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This is a common C/C++ implementation of the Interpolation Search algorithm found around the Internet. However, when used with a sorted array of some 100000 integers, the mid-variable starts generating negative array-indexes, causing a Segmentation Fault. What could the problem be?

#include <stdlib.h>
#include <stdio.h>
#include <time.h>
int interpolationSearch(int sortedArray[], int toFind, int len) {
    // Returns index of toFind in sortedArray, or -1 if not found
    int low = 0;
    int high = len - 1;
    int mid;

    while (sortedArray[low] <= toFind && sortedArray[high] >= toFind) {
        mid = low + ((toFind - sortedArray[low]) * (high - low)) /
              (sortedArray[high] - sortedArray[low]);

        if (sortedArray[mid] < toFind) {
            low = mid + 1;
        } else if (sortedArray[mid] > toFind) {
            high = mid - 1;
        } else {
            return mid;
        }
    }

    if (sortedArray[low] == toFind)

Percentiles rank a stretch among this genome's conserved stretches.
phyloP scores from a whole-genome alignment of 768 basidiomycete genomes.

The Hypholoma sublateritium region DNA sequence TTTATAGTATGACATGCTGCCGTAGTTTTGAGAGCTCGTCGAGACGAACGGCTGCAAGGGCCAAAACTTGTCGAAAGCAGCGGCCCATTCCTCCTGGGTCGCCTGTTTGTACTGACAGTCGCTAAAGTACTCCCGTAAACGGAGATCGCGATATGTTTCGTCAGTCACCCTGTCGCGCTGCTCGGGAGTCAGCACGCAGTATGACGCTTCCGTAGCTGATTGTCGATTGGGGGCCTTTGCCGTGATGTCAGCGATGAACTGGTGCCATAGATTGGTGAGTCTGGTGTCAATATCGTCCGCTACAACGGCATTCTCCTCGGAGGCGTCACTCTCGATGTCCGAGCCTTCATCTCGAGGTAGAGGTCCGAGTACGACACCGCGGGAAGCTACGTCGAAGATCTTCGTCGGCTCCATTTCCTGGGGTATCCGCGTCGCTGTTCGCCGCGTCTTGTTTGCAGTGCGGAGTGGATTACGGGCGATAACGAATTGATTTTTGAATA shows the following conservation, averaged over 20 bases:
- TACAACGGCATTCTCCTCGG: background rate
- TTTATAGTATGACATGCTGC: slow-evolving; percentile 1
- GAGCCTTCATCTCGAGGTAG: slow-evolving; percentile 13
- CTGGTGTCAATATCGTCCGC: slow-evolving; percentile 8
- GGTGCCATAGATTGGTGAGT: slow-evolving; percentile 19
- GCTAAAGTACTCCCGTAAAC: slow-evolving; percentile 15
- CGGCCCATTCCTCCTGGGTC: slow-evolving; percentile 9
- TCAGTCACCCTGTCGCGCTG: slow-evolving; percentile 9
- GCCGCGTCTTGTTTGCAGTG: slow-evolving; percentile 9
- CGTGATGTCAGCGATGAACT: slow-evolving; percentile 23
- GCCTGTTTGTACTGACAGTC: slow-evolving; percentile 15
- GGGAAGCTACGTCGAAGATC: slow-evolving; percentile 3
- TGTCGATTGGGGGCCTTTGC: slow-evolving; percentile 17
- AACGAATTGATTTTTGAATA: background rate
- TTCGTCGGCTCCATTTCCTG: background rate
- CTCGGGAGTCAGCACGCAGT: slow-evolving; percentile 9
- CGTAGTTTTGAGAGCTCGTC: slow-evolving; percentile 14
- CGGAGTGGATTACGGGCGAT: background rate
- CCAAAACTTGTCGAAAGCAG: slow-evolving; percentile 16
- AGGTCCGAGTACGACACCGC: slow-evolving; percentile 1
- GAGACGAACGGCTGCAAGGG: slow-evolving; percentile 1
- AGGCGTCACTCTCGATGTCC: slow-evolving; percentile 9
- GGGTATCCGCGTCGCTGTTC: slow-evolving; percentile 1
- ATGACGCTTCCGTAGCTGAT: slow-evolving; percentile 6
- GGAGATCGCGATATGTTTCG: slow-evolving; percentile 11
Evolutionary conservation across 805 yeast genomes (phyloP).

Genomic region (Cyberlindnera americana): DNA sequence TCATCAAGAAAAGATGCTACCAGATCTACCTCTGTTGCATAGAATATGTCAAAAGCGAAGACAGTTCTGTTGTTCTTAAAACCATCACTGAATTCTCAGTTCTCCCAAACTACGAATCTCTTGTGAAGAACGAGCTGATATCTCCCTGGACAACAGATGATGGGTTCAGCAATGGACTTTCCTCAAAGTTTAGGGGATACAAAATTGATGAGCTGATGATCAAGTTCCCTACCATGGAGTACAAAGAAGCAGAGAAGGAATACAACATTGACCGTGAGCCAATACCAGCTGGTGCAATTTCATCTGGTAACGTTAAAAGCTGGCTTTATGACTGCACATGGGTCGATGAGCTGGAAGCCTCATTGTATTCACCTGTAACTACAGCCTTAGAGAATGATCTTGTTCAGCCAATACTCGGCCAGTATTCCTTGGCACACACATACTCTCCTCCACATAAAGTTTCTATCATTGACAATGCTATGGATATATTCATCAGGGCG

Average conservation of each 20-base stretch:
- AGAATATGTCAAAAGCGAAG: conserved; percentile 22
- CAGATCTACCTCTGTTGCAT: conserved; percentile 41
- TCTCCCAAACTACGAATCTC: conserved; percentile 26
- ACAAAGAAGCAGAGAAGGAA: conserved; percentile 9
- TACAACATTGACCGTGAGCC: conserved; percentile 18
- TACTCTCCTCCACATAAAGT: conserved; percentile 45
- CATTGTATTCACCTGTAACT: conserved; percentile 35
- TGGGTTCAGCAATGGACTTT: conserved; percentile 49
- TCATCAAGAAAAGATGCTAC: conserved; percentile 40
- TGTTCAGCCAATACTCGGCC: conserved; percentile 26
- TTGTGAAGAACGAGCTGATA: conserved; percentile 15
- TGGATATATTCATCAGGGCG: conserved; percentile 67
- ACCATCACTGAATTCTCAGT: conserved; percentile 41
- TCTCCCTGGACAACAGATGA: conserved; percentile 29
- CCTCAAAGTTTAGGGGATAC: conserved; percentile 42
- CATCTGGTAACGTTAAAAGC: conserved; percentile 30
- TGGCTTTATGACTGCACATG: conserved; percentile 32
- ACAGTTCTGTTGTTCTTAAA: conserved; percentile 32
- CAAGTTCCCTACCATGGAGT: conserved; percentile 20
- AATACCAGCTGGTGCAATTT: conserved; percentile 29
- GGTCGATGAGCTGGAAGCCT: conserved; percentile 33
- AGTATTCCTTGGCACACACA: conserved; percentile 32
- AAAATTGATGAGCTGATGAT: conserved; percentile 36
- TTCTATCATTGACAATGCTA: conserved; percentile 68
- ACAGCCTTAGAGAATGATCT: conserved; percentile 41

return low;
    else
        return -1; // Not found
}

int main(void) {
    srand(time(0));
    int arr[100000];
    for (int i=0; i<100000; i++) {
        arr[i] = rand()%100000;
    }

    int length = sizeof(arr)/sizeof(int);
    qsort(arr,length,sizeof(int),order);

    for (int j=0; j<10000; j++) {
        interpolationSearch(arr,rand()%100000,length);
    }
}
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3 Answers

up vote 3 down vote accepted

The sub-expression: ((toFind - sortedArray[low]) * (high - low))

... can easily evaluate to something like: ((99999-0) * (99999-0)) == 99999^2

... which is much larger than 2^31 (== the range of 32-bit signed integers).